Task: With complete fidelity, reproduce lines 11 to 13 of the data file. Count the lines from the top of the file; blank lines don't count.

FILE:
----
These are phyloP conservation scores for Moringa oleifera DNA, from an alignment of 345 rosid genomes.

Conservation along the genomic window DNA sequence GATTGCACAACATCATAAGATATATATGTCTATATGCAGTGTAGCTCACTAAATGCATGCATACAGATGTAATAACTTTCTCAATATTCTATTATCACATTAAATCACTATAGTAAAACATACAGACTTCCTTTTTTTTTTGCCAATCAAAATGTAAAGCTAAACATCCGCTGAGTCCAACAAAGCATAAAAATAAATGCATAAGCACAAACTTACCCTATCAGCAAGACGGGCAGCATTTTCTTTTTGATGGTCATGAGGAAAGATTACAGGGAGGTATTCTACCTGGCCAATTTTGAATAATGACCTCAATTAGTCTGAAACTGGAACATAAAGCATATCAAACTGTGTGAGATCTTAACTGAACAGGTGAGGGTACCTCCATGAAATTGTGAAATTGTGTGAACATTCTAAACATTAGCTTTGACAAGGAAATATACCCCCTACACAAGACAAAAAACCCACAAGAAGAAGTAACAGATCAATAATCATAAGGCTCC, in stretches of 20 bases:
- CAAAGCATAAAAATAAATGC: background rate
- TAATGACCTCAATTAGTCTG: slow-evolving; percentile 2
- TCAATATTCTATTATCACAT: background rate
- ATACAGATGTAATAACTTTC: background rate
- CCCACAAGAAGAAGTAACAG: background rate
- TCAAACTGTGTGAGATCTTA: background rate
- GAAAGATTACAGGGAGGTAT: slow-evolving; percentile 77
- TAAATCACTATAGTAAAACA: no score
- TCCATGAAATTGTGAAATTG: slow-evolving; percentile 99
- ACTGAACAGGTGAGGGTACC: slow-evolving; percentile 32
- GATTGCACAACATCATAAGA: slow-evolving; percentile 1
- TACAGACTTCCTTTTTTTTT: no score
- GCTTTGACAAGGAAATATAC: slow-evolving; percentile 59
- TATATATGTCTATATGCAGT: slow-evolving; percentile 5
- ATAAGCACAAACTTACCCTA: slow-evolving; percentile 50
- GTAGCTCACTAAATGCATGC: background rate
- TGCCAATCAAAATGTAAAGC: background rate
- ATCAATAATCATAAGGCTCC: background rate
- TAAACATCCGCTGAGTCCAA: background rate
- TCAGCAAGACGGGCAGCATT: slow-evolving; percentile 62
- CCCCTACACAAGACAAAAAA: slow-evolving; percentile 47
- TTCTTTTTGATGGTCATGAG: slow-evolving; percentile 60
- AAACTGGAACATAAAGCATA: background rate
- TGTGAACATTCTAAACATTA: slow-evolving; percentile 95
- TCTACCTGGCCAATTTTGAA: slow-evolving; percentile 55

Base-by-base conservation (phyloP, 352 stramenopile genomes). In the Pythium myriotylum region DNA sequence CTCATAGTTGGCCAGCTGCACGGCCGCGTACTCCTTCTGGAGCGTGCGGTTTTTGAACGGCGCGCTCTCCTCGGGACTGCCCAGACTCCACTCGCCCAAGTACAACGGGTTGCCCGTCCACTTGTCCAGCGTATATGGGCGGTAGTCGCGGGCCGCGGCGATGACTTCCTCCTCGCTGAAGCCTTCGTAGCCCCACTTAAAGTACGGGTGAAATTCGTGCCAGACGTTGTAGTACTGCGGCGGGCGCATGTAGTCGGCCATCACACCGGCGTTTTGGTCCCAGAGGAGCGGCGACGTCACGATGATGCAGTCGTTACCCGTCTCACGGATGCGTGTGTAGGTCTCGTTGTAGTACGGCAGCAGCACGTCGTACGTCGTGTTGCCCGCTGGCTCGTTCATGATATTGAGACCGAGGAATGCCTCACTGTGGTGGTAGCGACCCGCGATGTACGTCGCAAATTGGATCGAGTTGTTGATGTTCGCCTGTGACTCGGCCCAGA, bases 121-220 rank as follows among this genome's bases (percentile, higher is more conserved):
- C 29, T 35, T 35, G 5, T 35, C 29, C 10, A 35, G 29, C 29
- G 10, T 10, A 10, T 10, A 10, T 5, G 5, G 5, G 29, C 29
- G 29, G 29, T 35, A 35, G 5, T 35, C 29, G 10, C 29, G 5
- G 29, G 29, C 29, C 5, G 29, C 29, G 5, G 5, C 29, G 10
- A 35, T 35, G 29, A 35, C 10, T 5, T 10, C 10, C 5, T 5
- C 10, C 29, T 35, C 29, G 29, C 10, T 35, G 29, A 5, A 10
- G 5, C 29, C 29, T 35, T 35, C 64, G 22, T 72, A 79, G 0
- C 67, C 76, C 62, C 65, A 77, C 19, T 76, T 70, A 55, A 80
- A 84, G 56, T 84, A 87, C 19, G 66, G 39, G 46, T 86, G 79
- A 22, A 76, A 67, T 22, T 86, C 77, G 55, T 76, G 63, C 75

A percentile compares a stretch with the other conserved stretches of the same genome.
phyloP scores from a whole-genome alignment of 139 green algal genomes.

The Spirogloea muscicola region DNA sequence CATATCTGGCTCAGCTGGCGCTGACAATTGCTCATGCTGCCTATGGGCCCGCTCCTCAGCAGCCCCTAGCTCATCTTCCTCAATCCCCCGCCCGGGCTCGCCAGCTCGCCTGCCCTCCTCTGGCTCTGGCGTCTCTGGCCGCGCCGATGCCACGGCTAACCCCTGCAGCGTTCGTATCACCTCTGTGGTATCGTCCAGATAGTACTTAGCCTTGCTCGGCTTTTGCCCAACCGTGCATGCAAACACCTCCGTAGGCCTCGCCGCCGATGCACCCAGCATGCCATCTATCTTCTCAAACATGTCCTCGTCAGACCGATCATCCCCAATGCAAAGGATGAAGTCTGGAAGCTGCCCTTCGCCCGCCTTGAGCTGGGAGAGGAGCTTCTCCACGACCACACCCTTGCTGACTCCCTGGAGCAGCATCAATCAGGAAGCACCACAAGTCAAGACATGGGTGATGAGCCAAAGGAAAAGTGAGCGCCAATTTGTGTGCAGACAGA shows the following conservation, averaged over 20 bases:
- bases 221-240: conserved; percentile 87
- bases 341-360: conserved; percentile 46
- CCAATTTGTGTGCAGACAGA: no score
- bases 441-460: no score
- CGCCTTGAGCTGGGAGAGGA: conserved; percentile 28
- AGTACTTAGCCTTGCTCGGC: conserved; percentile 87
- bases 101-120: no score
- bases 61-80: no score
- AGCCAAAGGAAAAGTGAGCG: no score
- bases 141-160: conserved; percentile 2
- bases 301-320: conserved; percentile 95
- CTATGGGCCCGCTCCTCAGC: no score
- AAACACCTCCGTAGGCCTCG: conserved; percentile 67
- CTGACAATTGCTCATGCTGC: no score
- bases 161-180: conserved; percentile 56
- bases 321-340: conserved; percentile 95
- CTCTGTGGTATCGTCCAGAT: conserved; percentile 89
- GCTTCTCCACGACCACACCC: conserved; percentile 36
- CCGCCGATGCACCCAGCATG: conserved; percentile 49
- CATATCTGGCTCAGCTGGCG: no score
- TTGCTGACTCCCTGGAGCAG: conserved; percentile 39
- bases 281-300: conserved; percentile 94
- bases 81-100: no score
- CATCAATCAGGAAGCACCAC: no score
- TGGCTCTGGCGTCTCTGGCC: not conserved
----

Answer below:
- TCCATGAAATTGTGAAATTG: slow-evolving; percentile 99
- ACTGAACAGGTGAGGGTACC: slow-evolving; percentile 32
- GATTGCACAACATCATAAGA: slow-evolving; percentile 1